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    Yeah this is obviously one of the differences between the mathematician and the physicist. When something seems obvious to the physicist that often means that the mathematician suspects that there should be a proof and endeavors to make it, and the proof need not be easy. The physicist is more likely to forge ahead and let the mathematician back him up in this way. Of course if the mathematician should have trouble making a proof work, that might be reason for the physicist to consider whether his assumption might be wrong. Though for the physicist the final arbiter is not the mathematical proof but experimental confirmation, and so he may simply add a note to his work that mathematicians have yet to find an adequate proof of this particular point.

    Now if the mathematician were to prove the negative, THAT would be a different matter indeed! (cringe)

    Oh and my comment on Monte Carlo methods was only due to the fact that this was the only thing in my university work that sounded even remotely related to the question. I would take shmoe's advice over mine if I were you.
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  7. #6  
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    I agree with mitchellmckain about the 'mathematician vs. physicist' thing. And yes I've seen a lot of java applets which simulate my problem and I've also seen that it works, but that is not a correct proof.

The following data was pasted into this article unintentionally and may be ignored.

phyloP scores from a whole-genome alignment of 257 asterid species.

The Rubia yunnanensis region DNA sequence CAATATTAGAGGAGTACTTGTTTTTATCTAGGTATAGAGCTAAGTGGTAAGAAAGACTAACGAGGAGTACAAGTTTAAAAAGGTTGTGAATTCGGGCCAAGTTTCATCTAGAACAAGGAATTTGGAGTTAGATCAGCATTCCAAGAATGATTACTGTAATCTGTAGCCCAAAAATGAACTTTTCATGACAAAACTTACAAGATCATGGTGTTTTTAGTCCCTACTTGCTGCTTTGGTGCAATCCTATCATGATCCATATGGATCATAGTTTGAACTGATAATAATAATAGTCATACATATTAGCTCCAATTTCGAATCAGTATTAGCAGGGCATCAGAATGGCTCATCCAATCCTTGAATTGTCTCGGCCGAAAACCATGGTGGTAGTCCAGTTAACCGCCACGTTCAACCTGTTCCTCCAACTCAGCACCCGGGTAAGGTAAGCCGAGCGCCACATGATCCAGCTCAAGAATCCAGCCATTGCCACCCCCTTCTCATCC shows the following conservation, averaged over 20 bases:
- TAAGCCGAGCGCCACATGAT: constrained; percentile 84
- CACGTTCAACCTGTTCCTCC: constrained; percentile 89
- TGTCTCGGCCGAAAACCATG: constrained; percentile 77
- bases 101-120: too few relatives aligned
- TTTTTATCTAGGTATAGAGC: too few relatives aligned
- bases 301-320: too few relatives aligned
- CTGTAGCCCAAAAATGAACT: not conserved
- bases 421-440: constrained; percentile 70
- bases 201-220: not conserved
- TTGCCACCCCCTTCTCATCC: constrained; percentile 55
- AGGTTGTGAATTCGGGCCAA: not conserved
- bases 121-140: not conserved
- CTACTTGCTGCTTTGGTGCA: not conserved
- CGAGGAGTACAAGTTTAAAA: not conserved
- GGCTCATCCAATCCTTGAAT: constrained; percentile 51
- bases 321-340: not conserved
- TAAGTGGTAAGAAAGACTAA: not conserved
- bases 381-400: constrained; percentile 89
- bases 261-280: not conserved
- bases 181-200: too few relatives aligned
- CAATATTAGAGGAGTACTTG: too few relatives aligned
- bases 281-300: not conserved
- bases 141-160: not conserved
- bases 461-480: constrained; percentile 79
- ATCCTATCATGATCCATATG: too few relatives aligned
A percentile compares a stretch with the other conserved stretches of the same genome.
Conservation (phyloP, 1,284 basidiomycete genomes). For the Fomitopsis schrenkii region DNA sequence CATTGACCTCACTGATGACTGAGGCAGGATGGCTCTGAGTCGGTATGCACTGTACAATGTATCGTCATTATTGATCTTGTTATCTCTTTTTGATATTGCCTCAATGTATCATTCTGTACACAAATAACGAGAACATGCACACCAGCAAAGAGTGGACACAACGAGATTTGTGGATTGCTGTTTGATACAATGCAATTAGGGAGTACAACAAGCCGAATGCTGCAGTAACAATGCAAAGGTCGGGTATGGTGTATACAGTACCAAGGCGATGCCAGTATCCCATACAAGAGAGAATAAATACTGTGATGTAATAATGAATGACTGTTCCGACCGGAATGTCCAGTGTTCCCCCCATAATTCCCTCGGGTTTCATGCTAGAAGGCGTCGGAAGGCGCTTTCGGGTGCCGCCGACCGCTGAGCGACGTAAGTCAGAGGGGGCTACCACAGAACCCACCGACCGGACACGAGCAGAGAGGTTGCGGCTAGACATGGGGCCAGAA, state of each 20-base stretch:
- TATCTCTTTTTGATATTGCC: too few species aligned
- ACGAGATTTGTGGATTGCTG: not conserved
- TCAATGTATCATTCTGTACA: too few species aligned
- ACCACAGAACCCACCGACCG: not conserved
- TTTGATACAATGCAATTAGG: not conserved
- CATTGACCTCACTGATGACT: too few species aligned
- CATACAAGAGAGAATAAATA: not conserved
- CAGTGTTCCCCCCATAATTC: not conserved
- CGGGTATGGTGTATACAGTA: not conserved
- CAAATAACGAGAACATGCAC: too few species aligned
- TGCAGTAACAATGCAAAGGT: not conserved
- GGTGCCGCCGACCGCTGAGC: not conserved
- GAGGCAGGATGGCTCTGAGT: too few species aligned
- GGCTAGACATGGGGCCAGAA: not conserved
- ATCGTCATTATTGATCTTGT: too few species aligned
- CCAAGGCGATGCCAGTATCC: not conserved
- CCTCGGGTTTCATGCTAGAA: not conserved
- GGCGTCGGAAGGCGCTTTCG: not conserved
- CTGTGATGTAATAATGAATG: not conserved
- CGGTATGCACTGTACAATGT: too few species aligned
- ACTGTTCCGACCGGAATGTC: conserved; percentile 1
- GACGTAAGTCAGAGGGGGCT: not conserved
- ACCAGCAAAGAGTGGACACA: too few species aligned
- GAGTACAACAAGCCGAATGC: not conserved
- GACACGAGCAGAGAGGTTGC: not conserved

According to my lecture the thing that I have to prove is that the two objects (one generated with IFS and the other with the chaos game) can get arbitrarily close to each other in the Hausdorff distance when doing more and more iterations. How to do this I don't know...
    I've searched through google a lot but no luck so far. Anyway thanks for the replies!
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  8. #7  
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    Quote Originally Posted by Pulse
    According to my lecture the thing that I have to prove is that the two objects (one generated with IFS and the other with the chaos game) can get arbitrarily close to each other in the Hausdorff distance when doing more and more iterations. How to do this I don't know...
    You chaos game produces a sequence p1, p2, p3, ... do you mean to show that the sequence of sets {p1}, {p1,p2}, {p1,p2,p3},.. converges to your fractal in the hausdorff metric? This won't be true if p1 is not in this set to begin with. You're going to have to somehow drop earlier points if you want convergence in the hausdorff metric, maybe consider the sequence of sets {pn,...p(2n)} say, or something else.

    Take a look at that Barnsley reference. It, and other snippets I found in google, use something called Elton's theorem, from an '87 paper "An ergodic theorem for iterated maps", Ergodic Theory Dynam. Systems, vol 7, pg 481-488. I haven't read it, but you might try there as well. The precise mathematical version they use for "the image the chaos game produces is the same as the IFS" is different than you're trying to do, but I would expect them to be related, if not actually equivalent (given a 'correct version' of sets to converge in the hausdorff metric), but I don't know for sure offhand.